Constructive Paranoia: Why driving your car might be way more dangerous than you think!

How risky is to drive your car?

Of most of the things you do. Many seem harmless. On a daily basis, you drive, cross the street, go biking and so on. Although, each of those activities is not dangerous. In fact, it carries a low probability of having an accident. The question is how habitually you do that thing. For instance, even though there might be one chance over a thousand of getting injured when you drive. If you drive every day for the rest of your life, chances are sooner or later you’ll be involved in an accident. And the level of success you’ll have in surviving it will depend upon how cautious you’ve been. Imagine you ended up in a car crash at twenty miles per hour. Probably at the end of it (assuming the other car went at the same speed) then you’ll survive. Now imagine the same exact accident at forty miles per hour. Your chances of survival will be much less. And they will diminish exponentially the more you’ll press your foot on the pedal of your car.

Therefore, the only way to survive to life’s seemingly less risky activities but that you do on a daily basis is the so-called constructive paranoia. Jared Diamond defined it in the book The World Until Yesterday. He is also author of The Third Chimpanzee (1991), Guns, Germs, and Steel (1997), Collapse (2005)

When I learned about it, it made me realize how important this concept also is for business. Imagine you invested an amount of money in a financial instrument that carries a dismal risk of default. Imagine you have been relying on that financial instrument during your life. Take, a pension fund for instance. You save a bit each month and accumulate a reasonable amount of money. That pension fund’s probability of default is extremely low. Although, you keep investing in it the whole life. The longer you’ll invest in it the higher the risk of its default might increase. What should you do? Cover yourself from the risk of losing it all. How? For instance, by placing a stop loss!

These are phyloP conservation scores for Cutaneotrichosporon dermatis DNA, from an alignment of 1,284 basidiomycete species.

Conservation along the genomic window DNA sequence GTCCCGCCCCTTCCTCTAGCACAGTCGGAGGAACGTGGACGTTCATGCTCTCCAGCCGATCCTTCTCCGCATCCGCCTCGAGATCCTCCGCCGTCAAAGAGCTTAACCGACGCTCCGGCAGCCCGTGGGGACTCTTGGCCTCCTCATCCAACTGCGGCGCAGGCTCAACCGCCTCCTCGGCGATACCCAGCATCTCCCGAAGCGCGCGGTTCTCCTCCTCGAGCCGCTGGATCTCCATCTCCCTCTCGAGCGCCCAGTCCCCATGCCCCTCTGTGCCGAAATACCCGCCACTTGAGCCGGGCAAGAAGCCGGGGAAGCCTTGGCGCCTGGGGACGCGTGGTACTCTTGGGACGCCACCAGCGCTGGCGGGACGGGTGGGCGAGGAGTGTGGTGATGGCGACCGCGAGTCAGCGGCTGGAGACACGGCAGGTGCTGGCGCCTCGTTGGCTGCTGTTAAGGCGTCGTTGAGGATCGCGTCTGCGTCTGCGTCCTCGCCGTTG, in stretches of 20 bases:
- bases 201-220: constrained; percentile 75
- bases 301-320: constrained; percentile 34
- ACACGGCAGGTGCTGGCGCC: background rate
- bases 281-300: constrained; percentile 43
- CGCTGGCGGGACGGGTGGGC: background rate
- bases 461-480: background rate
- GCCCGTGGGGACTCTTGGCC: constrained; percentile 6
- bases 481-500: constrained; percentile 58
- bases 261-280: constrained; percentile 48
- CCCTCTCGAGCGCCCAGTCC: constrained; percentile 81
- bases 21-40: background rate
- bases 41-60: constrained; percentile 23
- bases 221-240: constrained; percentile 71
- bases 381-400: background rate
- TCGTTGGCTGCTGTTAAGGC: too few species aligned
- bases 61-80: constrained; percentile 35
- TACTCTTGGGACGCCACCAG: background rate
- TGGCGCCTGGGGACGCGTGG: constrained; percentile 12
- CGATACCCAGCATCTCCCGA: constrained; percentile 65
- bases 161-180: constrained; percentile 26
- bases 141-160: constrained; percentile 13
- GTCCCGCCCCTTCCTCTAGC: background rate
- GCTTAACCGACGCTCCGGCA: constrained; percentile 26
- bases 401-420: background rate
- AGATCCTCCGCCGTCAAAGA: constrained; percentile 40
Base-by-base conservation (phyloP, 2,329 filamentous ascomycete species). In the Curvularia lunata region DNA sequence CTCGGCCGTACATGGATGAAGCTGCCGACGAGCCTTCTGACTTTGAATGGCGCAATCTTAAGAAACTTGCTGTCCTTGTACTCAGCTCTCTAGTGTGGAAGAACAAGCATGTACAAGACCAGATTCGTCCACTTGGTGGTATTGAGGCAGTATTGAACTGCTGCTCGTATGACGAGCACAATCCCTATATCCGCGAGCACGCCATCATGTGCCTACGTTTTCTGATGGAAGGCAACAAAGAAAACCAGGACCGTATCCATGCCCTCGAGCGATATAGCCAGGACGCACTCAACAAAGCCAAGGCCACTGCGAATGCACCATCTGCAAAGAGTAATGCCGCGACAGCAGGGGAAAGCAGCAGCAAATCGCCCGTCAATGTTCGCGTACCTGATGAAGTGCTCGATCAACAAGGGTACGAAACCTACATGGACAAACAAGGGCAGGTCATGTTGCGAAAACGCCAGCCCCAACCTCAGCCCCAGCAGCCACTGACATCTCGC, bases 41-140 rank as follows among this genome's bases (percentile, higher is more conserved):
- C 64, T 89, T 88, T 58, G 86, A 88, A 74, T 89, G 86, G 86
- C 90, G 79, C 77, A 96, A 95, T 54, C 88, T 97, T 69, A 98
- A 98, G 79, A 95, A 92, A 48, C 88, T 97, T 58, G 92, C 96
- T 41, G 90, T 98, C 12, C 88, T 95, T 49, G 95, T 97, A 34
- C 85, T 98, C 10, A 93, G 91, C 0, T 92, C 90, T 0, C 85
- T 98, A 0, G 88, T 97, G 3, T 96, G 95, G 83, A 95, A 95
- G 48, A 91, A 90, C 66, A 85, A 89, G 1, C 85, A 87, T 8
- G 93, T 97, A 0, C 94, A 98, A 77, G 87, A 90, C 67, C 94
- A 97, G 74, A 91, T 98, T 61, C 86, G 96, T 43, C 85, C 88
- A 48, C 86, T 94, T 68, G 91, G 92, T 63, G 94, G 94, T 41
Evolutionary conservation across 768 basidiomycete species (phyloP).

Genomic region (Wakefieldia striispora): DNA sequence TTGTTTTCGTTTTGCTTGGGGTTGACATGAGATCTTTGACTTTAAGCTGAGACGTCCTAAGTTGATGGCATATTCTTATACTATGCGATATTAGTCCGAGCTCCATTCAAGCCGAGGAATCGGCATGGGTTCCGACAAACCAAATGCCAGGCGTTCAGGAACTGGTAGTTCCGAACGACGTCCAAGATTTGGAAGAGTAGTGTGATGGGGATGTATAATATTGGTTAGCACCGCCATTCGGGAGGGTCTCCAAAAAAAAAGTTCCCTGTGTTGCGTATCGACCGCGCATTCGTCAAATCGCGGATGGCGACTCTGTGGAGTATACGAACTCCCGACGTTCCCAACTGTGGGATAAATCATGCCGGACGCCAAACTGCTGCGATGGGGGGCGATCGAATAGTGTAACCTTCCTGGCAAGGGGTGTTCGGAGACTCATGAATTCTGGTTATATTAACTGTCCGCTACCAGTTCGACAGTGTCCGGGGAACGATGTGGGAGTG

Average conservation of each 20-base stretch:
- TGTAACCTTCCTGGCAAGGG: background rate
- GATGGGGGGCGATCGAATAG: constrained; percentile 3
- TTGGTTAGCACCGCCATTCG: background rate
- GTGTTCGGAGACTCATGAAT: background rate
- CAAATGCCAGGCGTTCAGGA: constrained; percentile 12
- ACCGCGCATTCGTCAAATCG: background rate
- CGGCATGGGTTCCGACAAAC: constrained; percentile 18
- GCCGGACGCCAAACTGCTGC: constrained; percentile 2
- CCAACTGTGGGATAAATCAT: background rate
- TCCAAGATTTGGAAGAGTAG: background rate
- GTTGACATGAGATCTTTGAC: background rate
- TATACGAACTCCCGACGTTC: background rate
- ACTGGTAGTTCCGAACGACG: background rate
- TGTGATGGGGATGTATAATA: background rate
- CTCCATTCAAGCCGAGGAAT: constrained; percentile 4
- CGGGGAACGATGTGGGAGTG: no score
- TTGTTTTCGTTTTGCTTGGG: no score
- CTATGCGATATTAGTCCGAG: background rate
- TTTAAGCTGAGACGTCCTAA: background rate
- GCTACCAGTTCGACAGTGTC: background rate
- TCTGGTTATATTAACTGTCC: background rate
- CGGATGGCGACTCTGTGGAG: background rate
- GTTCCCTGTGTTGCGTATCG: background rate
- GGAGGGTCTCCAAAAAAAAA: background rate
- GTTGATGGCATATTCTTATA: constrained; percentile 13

We do many things on a daily basis. Many of them seem riskless. And in fact, they are. Yet if we do them repeatedly then we want to put more conscious effort to make sure to be ready when the worst case scenario materializes!

Published by

Gennaro Cuofano

Gennaro Cuofano, International MBA. Creator of The Four-Week MBA Community and Content Marketer/Business Developer at WordLift